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Local heroes shine at glittering Birmingham awards night

ALL TOGETHER NOW: The line-up of Local Hero award winners for 2017

THE DIVERSITY and multiculturalism brought to Birmingham by the African-Caribbean community has helped to shape it into the great city it is today – a city on the brink of hosting the 2022 Commonwealth Games.

Seth George Ramocan, High Commissioner for Jamaica, was full of praise for the major role played by Jamaicans in the UK’s second city, as he gave a keynote speech at the 27th annual gala and awards evening hosted by the Association of Jamaican Nationals (AJN) in Birmingham, UK.

The glittering gala dinner, attended by many dignitaries including the Lord-Lieutenant of the West Midlands John Crabtree OBE, Lord Mayor of Birmingham Anne Underwood, and AJN patron Lord Bill Morris of Handsworth OJ, put the spotlight on local unsung heroes in the community across the West Midlands.

Each one is paired with one of Jamaica’s own national heroes and the ceremony coincides with the celebration of National heroes Week back home in the Caribbean.

His Excellency Mr Ramocan, who has also served in Canada, spoke of how Jamaican people, wherever they settle in the world, tend to take on a leadership role in standing up for people’s rights, not only for Jamaicans themselves, but for people generally who might feel a sense of neglect or oppression. He said:


RECOGNITION: Lord Bill Morris OJ, presents an award to Rev Hermilyn James

“This is a very great trait of the Jamaican UK community – and I would like to pay tribute to those Jamaicans who arrived here on the Empire Windrush, almost 70 years ago. We believe this was a landmark event as so many Caribbean people answered Britain’s call to help rebuild the country after the Second World War.

“It also showed the resilience and determination of our people to survive and thrive wherever they find themselves. I would also like to commend the churches within the Jamaican UK community which have provided an oasis for people coming into a new culture for the first time without a support system. The churches have been that support and kept our people together.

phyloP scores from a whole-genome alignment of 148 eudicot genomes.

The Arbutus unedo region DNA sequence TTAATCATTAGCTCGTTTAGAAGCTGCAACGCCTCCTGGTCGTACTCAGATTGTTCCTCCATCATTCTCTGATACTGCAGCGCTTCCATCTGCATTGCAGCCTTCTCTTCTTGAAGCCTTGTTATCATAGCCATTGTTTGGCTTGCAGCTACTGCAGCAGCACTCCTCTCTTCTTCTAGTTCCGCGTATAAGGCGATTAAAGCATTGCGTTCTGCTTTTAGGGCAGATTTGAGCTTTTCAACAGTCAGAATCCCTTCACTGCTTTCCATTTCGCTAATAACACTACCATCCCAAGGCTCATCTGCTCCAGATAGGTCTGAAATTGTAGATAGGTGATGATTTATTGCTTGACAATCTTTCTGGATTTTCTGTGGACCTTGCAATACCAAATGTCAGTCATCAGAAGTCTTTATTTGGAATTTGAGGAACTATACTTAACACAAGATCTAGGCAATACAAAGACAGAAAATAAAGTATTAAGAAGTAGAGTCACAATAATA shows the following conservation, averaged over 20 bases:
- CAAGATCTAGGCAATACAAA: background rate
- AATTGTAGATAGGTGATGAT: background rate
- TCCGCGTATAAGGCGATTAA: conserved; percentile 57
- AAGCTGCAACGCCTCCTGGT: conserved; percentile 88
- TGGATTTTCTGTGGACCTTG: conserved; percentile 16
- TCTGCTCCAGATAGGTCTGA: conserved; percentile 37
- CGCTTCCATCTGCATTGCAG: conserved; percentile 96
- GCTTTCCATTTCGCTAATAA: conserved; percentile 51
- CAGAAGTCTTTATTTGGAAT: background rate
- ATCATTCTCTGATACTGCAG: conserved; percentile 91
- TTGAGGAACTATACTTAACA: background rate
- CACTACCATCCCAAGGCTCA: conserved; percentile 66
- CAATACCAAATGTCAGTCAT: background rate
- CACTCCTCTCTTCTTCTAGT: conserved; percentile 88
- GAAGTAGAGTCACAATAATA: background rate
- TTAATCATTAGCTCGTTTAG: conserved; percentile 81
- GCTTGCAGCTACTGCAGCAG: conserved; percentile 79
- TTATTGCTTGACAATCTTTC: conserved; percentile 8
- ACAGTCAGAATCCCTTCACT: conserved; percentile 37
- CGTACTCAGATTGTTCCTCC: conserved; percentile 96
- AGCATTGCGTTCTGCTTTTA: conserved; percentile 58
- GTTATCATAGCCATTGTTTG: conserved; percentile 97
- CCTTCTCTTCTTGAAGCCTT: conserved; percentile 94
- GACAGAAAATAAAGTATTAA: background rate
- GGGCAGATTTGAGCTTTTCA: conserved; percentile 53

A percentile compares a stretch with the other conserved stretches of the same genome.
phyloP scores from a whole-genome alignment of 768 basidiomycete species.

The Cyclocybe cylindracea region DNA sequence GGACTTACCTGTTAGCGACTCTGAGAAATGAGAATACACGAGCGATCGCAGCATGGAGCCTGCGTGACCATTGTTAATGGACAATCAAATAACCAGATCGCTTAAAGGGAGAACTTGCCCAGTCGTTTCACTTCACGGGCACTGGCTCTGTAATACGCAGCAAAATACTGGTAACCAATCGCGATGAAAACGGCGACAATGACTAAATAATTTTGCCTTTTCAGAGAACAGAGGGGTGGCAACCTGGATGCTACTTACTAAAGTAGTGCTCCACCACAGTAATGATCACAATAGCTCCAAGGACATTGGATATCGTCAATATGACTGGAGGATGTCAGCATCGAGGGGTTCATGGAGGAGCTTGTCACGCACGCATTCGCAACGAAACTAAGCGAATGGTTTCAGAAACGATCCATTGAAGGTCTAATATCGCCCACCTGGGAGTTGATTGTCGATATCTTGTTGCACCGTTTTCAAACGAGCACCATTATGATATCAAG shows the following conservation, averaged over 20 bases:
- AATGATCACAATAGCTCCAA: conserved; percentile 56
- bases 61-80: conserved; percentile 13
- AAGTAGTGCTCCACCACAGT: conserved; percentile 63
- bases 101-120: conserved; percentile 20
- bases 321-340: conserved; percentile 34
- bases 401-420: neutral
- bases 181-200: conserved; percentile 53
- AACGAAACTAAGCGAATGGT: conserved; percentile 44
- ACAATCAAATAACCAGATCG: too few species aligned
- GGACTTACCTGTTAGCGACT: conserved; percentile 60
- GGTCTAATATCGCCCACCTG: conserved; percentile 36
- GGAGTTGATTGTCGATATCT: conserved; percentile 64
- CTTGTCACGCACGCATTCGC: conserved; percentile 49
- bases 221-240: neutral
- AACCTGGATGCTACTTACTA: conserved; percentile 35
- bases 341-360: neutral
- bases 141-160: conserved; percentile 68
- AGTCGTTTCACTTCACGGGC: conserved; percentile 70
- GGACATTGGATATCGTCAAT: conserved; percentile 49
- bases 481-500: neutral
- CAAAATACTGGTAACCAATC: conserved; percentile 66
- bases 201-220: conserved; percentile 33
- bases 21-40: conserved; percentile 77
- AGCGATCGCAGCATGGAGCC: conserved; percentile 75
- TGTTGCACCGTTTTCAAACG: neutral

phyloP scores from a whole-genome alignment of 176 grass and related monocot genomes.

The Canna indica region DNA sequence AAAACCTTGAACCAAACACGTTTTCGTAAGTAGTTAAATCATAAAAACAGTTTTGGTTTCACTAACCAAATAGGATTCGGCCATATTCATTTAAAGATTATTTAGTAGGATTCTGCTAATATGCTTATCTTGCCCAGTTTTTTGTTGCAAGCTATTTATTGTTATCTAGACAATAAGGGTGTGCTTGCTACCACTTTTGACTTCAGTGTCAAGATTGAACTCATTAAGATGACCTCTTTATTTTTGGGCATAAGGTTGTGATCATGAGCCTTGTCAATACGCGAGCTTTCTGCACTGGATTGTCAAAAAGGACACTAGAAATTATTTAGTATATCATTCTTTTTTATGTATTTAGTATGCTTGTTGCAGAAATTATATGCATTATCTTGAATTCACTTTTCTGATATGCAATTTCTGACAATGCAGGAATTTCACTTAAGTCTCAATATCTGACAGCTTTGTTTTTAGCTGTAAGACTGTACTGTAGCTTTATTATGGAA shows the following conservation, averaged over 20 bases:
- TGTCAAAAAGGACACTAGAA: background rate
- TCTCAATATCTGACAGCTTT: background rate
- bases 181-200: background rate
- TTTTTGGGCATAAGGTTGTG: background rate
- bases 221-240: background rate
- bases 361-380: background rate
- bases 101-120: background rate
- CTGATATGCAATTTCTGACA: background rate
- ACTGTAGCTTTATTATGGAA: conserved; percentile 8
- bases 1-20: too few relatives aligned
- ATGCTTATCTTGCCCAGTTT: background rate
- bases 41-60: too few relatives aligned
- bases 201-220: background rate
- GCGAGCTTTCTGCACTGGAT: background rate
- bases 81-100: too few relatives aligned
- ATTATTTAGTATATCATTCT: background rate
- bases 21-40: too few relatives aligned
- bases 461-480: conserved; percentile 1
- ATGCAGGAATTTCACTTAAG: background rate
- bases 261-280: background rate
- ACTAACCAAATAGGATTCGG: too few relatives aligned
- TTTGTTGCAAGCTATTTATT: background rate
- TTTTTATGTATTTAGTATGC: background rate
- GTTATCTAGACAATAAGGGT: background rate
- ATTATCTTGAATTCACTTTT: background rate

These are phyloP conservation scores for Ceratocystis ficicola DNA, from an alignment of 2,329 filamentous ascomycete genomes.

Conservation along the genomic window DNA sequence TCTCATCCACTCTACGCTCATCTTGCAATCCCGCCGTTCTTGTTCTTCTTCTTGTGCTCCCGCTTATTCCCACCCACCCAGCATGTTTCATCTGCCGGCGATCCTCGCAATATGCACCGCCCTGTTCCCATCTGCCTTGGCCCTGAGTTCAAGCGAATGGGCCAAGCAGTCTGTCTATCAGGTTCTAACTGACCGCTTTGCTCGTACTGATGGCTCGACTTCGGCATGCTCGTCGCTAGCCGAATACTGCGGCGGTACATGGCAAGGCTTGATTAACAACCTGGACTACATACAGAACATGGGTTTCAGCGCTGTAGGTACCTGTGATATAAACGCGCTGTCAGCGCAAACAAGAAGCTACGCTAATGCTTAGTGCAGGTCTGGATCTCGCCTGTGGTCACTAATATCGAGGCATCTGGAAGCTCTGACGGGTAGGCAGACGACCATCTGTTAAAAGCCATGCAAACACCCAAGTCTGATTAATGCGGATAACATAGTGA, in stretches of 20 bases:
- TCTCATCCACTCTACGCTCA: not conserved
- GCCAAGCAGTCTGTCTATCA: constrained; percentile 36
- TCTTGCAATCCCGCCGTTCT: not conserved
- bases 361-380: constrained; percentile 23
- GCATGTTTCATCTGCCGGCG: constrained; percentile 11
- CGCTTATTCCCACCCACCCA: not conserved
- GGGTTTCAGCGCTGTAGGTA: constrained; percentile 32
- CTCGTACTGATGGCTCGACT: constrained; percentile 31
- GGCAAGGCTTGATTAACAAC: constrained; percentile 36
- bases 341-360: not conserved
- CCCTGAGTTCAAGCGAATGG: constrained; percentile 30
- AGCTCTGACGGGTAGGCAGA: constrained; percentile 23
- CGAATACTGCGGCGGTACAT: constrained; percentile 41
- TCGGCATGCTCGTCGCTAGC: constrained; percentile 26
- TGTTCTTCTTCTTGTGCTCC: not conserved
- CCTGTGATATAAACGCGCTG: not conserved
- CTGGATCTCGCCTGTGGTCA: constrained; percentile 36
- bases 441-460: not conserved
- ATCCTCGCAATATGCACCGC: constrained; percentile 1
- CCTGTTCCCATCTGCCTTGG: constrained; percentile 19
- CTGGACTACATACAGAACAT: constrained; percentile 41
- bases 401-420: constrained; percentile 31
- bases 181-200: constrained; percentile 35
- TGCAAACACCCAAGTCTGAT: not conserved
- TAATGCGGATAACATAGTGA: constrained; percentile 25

“So, we are very proud of the Jamaican UK community, numbering between 600,000 and 800,000, who have contributed significantly in health, education and transportation. Many of our nationals occupy the highest positions in this country in government, business and the public sector. More and more people are coming to realise the significant contribution that the Jamaican community has made to the wellbeing of the United Kingdom.”

Dr. Beverly Lindsay OBE, OD, Vice Lord-Lieutenant of the West Midlands and AJN chairman, said 2017, Jamaica’s 55th year of independence, had been very challenging during which several loved community champions had passed away. She paid tribute to the late Bishop Dunn, entertainer Enid Rose Weir, cricket ambassador Sted Wallen, popular personality Dr. Love and former High Commissioner Mr Herbert Walker. She also praised the success of the three-day Jamaica in the Square 2017 celebrations, organised by Dean Alexander, which passed off peacefully and included a flag raising ceremony, attended by thousands of people. She thanked Birmingham City Council, Victoria Mutual, the Royal Navy, Grace Foods and all organisations which supported the event.


ACHIEVEMENTS: Lord-Lieutenant of the West Midlands John Crabtree OBE, left, presents an award to Tony Kelly

‘Be Inspired’ Youth Awards were presented to talented music mentor Mahaliah Edwards, who won a scholarship to continue her studies in music at Birmingham Conservatoire and James Frater, an industrious role model who is part of the Reach Society, a social enterprise that encourages, motivates and inspires black boys.